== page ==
I remember I was surprised to find out that as they said stone houses were for the better-off because of the high cost of heating. But I'm afraid I can't find it either :( I only have something related. :)
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Postby yatsek » Mon Mar 15, 2010 12:38 pm

andreeacorodeanu wrote:Not cornices, I dont know in english...snow formed by wind from where can broke and fall in big plates hmmmm... in romanian we say "placi de vant", but not cornices hmmmmmmmm, uffff...

Now I see :) Perhaps the most accurate term will be wind slabs, or just "snow slabs"
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Postby kamil » Mon Mar 15, 2010 4:00 pm

Some interesting stories here...
Those slabs - is it what we call "deski sniezne"?
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Postby andreeacorodeanu » Mon Mar 15, 2010 4:12 pm

Yes Jacek those :D ! Thanks so much, now I know the term in english :D !!!!
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Postby yatsek » Mon Mar 15, 2010 7:25 pm

kamil wrote:Some interesting stories here...

We're trying to improve European Communication. :D
kamil wrote:Those slabs - is it what we call "deski sniezne"?

I have little winter experience but I guess the Polish "deska sniezna" refers to a soft slab as described in the 1st paragraph here while what Andreea was talking about is probably the classic wind slabs that form on the lee side - Andreea :?: (The latter probably translates as "lawina ze sniegu osiadlego")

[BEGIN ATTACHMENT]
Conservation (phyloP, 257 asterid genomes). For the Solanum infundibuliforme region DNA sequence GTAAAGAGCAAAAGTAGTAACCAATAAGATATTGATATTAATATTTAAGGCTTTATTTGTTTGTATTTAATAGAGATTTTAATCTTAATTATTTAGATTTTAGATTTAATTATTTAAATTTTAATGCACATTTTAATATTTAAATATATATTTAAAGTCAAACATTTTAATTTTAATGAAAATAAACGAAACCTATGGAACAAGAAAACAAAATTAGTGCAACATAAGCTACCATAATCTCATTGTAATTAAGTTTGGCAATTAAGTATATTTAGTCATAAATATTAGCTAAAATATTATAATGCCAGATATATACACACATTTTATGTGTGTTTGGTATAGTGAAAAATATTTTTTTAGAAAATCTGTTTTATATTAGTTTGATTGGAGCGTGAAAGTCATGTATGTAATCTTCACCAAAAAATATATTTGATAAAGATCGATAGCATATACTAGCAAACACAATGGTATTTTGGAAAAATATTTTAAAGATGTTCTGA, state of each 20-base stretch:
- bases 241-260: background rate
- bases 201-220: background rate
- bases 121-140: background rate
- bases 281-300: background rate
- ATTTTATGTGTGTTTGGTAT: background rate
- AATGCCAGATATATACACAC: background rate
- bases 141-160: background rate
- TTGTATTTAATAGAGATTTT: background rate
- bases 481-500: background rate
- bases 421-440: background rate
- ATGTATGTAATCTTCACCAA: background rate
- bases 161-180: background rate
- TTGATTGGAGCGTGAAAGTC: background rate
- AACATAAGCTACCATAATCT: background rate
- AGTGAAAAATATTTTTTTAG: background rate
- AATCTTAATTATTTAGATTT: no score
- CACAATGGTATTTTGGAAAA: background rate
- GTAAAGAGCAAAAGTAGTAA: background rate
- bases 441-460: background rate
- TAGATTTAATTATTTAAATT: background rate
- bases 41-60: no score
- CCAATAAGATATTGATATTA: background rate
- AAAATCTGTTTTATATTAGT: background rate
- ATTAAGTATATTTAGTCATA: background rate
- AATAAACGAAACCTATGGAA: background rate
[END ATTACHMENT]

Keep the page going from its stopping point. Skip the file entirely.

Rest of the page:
andreeacorodeanu wrote: now I know the term in english :D !!!!

Me too - thank you Andreea :D

BTW A good video - click "Filmy" in the bottom right-hand corner - especially part 02 seems both helpful and interesting, not only to skiers and snowboarders. And a relevant pic on page 9, i.e. 28 here (plus some more on the following pages)
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Postby visentin » Tue Mar 16, 2010 7:53 am

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Postby yatsek » Tue Mar 16, 2010 8:39 am

kamil wrote:Those slabs - is it what we call "deski sniezne"?

Now I've read more Polish texts about that (e.g. this by GOPR - it looks like anybody has their own classification of avalanches, but my conclusion, supported by common sense, is that you were right: "deski sniezne" are just "snow slabs" :)
What's more important than terminology is - I'll quote Gilles Brunot: "the majority of avalanche accidents are not caused by wind slab but that most slab avalanches are due to weaknesses in the snow pack, whether they have been formed under the action of wind or not. "
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Postby visentin » Tue Mar 16, 2010 10:10 am

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Postby yatsek » Tue Mar 16, 2010 10:42 am

visentin wrote:http://www.mbpost.com/trail/275372/cracow-valleys-circuit.html

:D Do you think you could make a Dolina Bolechowicka album for SP? It won't take you a minute. Those EC European crags do deserve it.
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Postby visentin » Tue Mar 16, 2010 10:49 am

yatsek wrote:
visentin wrote:http://www.mbpost.com/trail/275372/cracow-valleys-circuit.html

:D Do you think you could make a Dolina Bolechowicka album for SP? It won't take you a minute. Those EC European crags do deserve it.

I'll think of it. There are a couple of Jura pages to which I can attach it, but here again, perhaps these pages deserve a bit more...